Automotive writer Diego Rosenberg examines the tactics and components used by manufacturers in waging war against one another in the muscle car era. Manufacturers poured millions into racing programs, operating under the principle of “Win on Sunday, Sell on Monday.” Cars were given catchy nicknames, such as The GTO Judge, Plymouth Roadrunner, Cobra, and Dodge Super Bee. Entire manufacturer lines were given catchy marketing campaigns, such as Dodge’s Scat Pack, AMC’s Go Package, and Ford’s Total Performance. From racing to commercials to print ads, from dealer showrooms to national auto shows, each manufacturer had its own approach in vying for the buyer’s attention, and gimmicks and tactics ranged from comical to dead serious.

Mercury Takes Flight
Mercury Takes Flight

Selling the American Muscle Car: Marketing Detroit Iron in the 60s and 70s takes you back to an era when options were plentiful and performance was cheap. You will relive or be introduced to some of the cleverest marketing campaigns created during a time when America was changing every day.

Spoiler II makes the book but not a Talladega. Diego missed that opportunity. The Talladega was the NASCAR Champion with David Pearson.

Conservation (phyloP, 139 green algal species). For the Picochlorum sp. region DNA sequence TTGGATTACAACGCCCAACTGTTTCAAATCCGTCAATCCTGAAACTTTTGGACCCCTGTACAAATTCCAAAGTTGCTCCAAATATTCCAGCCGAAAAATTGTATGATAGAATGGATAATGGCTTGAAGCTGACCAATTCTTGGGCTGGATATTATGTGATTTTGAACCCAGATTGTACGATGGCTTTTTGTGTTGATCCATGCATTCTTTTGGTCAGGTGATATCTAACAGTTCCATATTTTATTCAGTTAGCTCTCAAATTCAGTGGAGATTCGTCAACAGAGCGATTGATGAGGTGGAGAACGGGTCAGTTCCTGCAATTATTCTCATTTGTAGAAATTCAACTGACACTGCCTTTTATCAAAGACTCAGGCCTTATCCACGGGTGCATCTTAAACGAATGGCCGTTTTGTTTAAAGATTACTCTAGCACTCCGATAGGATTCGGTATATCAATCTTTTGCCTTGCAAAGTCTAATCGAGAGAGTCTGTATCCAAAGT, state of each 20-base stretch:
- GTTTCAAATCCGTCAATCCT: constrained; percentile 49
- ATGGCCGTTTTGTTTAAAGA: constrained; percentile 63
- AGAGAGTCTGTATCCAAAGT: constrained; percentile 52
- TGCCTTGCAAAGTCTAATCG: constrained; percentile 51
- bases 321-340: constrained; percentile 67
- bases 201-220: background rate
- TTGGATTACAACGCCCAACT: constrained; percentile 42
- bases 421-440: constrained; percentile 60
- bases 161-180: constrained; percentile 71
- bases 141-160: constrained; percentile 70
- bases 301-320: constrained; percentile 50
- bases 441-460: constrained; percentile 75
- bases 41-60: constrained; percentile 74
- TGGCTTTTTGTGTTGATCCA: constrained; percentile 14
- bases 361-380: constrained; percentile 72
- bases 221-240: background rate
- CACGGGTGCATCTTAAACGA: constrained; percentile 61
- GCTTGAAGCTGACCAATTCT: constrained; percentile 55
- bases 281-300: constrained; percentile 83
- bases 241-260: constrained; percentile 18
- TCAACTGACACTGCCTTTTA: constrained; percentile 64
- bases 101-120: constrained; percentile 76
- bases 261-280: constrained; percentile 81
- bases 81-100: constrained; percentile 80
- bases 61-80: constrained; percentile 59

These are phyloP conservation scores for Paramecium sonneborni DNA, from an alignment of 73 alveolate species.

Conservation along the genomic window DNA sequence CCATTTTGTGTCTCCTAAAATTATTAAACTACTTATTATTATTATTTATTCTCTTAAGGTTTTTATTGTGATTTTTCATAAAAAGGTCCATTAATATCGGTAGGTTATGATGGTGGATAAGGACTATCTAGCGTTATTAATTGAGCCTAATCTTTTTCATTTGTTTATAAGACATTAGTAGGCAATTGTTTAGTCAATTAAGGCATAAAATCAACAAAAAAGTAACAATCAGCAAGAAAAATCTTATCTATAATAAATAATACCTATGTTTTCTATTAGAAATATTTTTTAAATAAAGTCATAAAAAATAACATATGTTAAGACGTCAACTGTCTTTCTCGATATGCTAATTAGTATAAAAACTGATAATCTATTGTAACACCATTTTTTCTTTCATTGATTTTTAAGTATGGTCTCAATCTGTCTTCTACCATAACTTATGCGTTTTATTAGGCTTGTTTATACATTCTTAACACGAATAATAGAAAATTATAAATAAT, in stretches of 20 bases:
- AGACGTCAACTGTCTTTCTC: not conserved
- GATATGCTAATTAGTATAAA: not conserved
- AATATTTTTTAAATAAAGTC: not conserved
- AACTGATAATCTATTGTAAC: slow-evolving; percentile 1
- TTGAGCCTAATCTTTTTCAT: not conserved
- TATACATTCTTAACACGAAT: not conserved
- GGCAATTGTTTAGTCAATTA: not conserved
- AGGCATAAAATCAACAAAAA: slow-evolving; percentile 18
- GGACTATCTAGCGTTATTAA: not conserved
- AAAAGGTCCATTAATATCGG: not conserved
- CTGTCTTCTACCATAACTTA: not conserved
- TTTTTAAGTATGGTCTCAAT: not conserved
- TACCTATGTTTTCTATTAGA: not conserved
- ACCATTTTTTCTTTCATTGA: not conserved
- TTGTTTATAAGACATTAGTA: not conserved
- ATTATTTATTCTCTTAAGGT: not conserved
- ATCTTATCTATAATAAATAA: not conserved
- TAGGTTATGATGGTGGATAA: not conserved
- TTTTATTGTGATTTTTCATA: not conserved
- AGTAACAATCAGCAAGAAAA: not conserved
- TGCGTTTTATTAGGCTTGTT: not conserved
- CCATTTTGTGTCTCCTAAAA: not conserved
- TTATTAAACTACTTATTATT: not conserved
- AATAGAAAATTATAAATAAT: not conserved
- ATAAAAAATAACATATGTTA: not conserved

Spoiler II makes the book but not a Talladega. Diego missed that opportunity. The Talladega was the NASCAR Champion with David Pearson.

 

There is still more to be learned about the 1968 GT 500 sales campaigns with the race tracks.
There is still more to be learned about the 1968 GT 500 sales campaigns with the race tracks.

For me, this is not a book I will read from cover to cover. Rather, it is a book I will skip around in and read what interests me the most first. I immediately went to the Mercury section first and then to the Ford. I will eventually get to all of them. Just in my first brief read of a few paragraphs in each manufacturer’s chapter I learned something new. I am sure you will to.

This belongs in you car library. It is published by Car Tech and retails for $39.95 but check Amazon for availability and price.

If you want your own personally signed copy by Diego go to his web site at www.sellingmuscle.net/store.

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Richard

I grew up and lived in Iowa for a good portion of my life before moving to Southern California. After 20+ years we now live outside Nashville Tennessee. I have been into cars since I was old enough to remember. I don't have a brand loyalty although I do prefer American Muscle especially the 1969/1970 NASCAR Aero Cars. (Check out our other web site at www.TalladegaSpoilerRegistry.com site) As long as it has four wheels and an engine I get excited. Few men are lucky enough to be able to share their passion for cars with the woman they love. Fortunately, my wife, Katriana, is also a gear head and many of our activities revolve around the cars. We have a small collection that includes at least one car from each of the Big Three. It includes a Best of Show winner, a survivor, a driver with lots of patina and several others. Katrina prefers all original cars while I like to modify them so we have a few of each. When we aren't playing with cars we are out working with or showing our miniature donkeys. You can see more about that part of our lives at http://www.LegendaryFarms.com.